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How to Integrate sin(x)^4 and cos(x)^4, Fourth Power Trig Functions

Graphs of f(x) = 2 + cos(x)^4 (blue) and g(x) = sin(x)^4 (red).
Graphs of f(x) = 2 + cos(x)^4 (blue) and g(x) = sin(x)^4 (red).

Like other powers of trig functions, the antiderivatives of sin(x)^4 and cos(x)^4 [also written sin^4 (x) and cos^4 (x)] can be found by reducing the trigonometric integral into simpler forms using fundamental trig identities. Solving integrals this way eliminates the need for complicated u-substitution, and allows you to simplify even the most seemingly intractable trigonometric function integrals. Here is a step-by-step tutorial.


Step 1

The first step in integrating sin(x)^4 and cos(x)^4 is to factor them as sin(x)^2*sin(x)^2 and cos(x)^2*cos(x)^2 and then apply the trig identities

sin(x)^2 = 1 - cos(x)^2
cos(x)^2 = 1 - sin(x)^2

This gives you

sin(x)^4 = sin(x)^2*(1 - cos(x)^2)
= sin(x)^2 - sin(x)^2*cos(x)^2

cos(x)^4 = cos(x)^2*(1 - sin(x)^2)
= cos(x)^2 - sin(x)^2*cos(x)^2

The next steps will involve applying more conversion formulas to further simplify the original functions. Here are the key equations used in this tutorial.

Trig identities and formulas
Trig identities and formulas

Step 2

The equivalent forms may seem more complicated since they now have terms of sine multiplied by cosine. However, these mixed terms can be reduced using the double-angle identity

sin(2x) = 2*sin(x)*cos(x)

This implies that

sin(x)^2*cos(x)^2
= [sin(x)*cos(x)]^2
= [0.5*sin(2x)]^2
= 0.25*sin(2x)^2

Now we can simplify our new forms of sin(x)^4 and cos(x)^4:

sin(x)^4
= sin(x)^2 - sin(x)^2*cos(x)^2
= sin(x)^2 - 0.25*sin(2x)^2

cos(x)^4
= cos(x)^2 - sin(x)^2*cos(x)^2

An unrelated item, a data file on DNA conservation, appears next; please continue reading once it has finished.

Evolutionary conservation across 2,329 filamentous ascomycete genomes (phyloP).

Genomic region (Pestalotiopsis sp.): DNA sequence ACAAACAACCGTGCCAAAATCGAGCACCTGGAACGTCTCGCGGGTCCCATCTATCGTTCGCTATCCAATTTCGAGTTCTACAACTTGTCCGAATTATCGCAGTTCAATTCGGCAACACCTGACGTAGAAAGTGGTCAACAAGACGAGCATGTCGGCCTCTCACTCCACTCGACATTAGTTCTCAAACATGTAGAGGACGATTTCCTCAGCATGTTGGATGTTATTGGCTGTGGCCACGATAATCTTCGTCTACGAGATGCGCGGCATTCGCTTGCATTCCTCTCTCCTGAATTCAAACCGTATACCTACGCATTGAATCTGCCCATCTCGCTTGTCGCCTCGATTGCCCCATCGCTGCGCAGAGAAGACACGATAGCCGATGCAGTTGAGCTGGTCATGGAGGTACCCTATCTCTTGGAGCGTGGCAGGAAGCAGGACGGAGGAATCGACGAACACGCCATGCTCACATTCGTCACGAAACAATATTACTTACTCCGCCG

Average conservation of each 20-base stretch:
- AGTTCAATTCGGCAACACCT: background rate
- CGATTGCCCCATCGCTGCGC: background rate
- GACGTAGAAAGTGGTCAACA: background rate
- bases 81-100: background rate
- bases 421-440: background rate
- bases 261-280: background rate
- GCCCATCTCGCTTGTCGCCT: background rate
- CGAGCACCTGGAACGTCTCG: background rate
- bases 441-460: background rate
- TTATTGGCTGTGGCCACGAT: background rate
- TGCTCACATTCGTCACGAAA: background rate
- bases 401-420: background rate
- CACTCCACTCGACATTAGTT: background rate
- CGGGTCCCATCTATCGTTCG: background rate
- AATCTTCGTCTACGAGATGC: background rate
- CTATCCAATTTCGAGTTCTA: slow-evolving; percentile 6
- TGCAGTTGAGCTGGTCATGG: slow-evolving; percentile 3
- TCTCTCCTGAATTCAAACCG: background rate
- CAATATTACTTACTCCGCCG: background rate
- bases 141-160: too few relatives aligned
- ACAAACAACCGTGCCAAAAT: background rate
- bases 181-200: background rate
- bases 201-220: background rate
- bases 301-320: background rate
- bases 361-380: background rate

= cos(x)^2 - 0.25*sin(2x)^2

The 4th powers have been replaced by 2nd powers, leaving us with easier functions to integrate.


Step 3

The last step in transforming the function is to apply one more round of double-angle formulas to get rid of the powers of 2. This will leave us with the simplest integral possible. The key double-angle formulas are

cos(x)^2 = 0.5 + 0.5*cos(2x)
sin(x)^2 = 0.5 - 0.5*cos(2x)

Applying these trig identities gives us

sin(x)^4
= sin(x)^2 - 0.25*sin(2x)^2
= [0.5 - 0.5*cos(2x)] - 0.25[0.5 - 0.5*cos(4x)]
= 0.375 - 0.5*cos(2x) + 0.125*cos(4x)

cos(x)^4
= cos(x)^2 - 0.25*sin(2x)^2
= [0.5 + 0.5*cos(2x)] - 0.25[0.5 - 0.5*cos(4x)]
= 0.375 + 0.5*cos(2x) + 0.125*cos(4x)

And now we have finally eliminated all exponents from the original forms of the functions using basic trig identities.


Step 4

At this point, we can find the antiderivatives of sin(x)^4 and cos(x)^4 using the alternative forms with doubled and quadrupled angles.

∫ sin(x)^4 dx
= ∫ [0.375 - 0.5cos(2x) + 0.125cos(4x)] dx
= 0.375x - 0.5sin(2x)/2 + 0.125sin(4x)/4 + c
= 0.375x - 0.25sin(2x) + 0.03125sin(4x) + c
= [12x - 8*sin(2x) + sin(4x)]/32 + c

∫ cos(x)^4 dx
= [0.375 + 0.5cos(2x) + 0.125cos(4x)] dx
= 0.375x + 0.5sin(2x)/2 + 0.125sin(4x)/4 + c
= 0.375x + 0.25sin(2x) + 0.03125sin(4x) + c
= [12x + 8*sin(2x) + sin(4x)]/32 + c

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